Friday, June 22, 2018
Business

Saks sells itself to luxury rival Hudson's Bay for $2.4 billion

NEW YORK — Don't let the global economy fool you: Luxury is hardly dead.

Saks Inc. has agreed to sell itself to Hudson's Bay Co., the Canadian parent of upscale retailer Lord & Taylor, for about $2.4 billion in a deal that will bring luxury to more North American locales.

The acquisition combines three department store brands — Hudson's Bay, Lord & Taylor and Saks Fifth Avenue — and creates a North American upscale retailing behemoth with 320 stores in some of the biggest and most populous cities in the United States and Canada.

Lord & Taylor and Hudson's Bay, Canadian's biggest department store chain, both cater to well-heeled shoppers who can afford $98 Free People blouses and $250 Coach handbags. Saks customers, on the other hand, are more affluent and can shell out $800 for Christian Louboutin heels or a couple of thousand dollars for Gucci handbags.

During a conference call with investors on Monday, Hudson's Bay Co. chairman and chief executive officer Richard Baker said the goal is to bring the Saks luxury brand into Canada. The company plans to open seven Saks Fifth Avenue stores and 25 Off Fifth outlet stores in Canada, while creating a Saks website targeting Canadians. The parent company also plans to renovate Saks stores and to make the brand more "luxurious."

"With the addition of Saks, (Hudson's Bay) will offer consumers an unprecedented range of retailing categories and shopping experiences," Baker said.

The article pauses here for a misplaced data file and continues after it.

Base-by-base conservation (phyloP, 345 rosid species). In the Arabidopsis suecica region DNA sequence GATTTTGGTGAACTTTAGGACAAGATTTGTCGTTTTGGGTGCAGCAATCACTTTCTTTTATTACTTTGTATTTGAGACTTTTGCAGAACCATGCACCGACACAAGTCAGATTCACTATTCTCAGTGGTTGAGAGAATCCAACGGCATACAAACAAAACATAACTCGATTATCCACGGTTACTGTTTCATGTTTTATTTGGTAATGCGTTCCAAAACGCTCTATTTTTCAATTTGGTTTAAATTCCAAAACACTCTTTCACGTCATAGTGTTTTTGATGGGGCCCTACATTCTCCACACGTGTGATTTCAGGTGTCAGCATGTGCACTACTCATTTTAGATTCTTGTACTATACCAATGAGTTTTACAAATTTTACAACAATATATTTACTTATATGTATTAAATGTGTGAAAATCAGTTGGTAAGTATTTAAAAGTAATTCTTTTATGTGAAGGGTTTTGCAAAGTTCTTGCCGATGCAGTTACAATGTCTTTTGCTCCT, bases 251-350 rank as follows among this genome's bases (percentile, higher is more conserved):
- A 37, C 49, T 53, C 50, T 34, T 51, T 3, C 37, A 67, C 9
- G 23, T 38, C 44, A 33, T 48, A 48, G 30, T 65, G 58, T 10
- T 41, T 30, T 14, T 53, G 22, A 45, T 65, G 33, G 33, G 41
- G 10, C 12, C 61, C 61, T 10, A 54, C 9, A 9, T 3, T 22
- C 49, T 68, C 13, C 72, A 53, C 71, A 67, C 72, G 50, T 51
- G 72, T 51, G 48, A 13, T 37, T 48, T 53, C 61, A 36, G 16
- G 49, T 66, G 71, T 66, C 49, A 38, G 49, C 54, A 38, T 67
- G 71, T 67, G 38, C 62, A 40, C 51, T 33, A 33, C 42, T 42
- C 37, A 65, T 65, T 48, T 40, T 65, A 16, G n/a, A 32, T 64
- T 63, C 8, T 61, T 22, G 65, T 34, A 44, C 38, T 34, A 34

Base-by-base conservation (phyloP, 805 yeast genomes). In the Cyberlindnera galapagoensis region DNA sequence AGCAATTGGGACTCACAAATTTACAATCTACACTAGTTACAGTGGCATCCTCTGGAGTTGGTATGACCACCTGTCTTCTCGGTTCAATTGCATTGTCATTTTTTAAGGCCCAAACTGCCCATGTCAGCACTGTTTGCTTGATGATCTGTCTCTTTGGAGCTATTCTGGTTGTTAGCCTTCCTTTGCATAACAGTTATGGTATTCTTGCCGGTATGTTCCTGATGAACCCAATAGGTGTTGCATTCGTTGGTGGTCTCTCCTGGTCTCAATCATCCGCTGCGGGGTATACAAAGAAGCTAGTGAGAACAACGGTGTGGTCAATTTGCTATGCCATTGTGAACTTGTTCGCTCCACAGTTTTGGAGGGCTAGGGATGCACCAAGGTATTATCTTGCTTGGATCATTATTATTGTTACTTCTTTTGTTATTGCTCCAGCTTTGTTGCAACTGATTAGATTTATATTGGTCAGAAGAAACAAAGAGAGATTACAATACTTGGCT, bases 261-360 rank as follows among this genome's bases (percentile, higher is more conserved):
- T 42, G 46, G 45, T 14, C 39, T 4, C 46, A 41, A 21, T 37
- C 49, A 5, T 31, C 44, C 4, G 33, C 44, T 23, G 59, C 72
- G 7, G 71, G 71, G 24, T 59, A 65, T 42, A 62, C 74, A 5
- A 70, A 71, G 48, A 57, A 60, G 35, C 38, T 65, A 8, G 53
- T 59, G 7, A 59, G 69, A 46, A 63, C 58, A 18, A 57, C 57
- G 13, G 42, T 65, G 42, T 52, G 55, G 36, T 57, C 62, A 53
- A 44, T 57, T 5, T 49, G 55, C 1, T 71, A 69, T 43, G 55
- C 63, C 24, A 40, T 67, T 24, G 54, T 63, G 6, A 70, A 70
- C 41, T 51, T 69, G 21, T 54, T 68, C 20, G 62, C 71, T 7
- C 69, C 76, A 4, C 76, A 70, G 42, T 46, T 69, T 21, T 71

Hudson's Bay is making a play for luxury at a time when shoppers still appear to be willing to shell out money for posh handbags and clothing despite global economic challenges. Global luxury sales, including higher-end jewelry and clothes, rose an estimated 10 percent to $281.96 billion last year, according to the latest study from Bain & Co. In North America, luxury sales were up an estimated 12 percent to $81.33 billion.

Still, Saks has lagged behind its peers in the luxury sector. It's been trying to keep up with rivals Neiman Marcus and Nordstrom, which have performed well post-recession.

After getting battered by the Great Recession, Saks discounted heavily to bring shoppers back. That move hurt the chain's image, which is higher-brow.

Saks since has returned to selling clothes and other merchandise at full price and focused on closing unprofitable stores. But its sales haven't rebounded quickly to their level before the U.S. financial meltdown in 2008.

"We are excited about what this opportunity and being part of a much larger enterprise can mean for the future of the Saks Fifth Avenue brand," Saks chairman and chief executive officer Steve Sadove said in a statement.

Hudson's Bay Co. said it will look at strategic options for the combined property portfolio, which could include establishing a real estate investment trust.

Hudson's Bay said it aims to save $100 million in operating costs in the first three years by combining distribution centers and other back-office facilities of Hudson's Bay and Saks Fifth Avenue.

 
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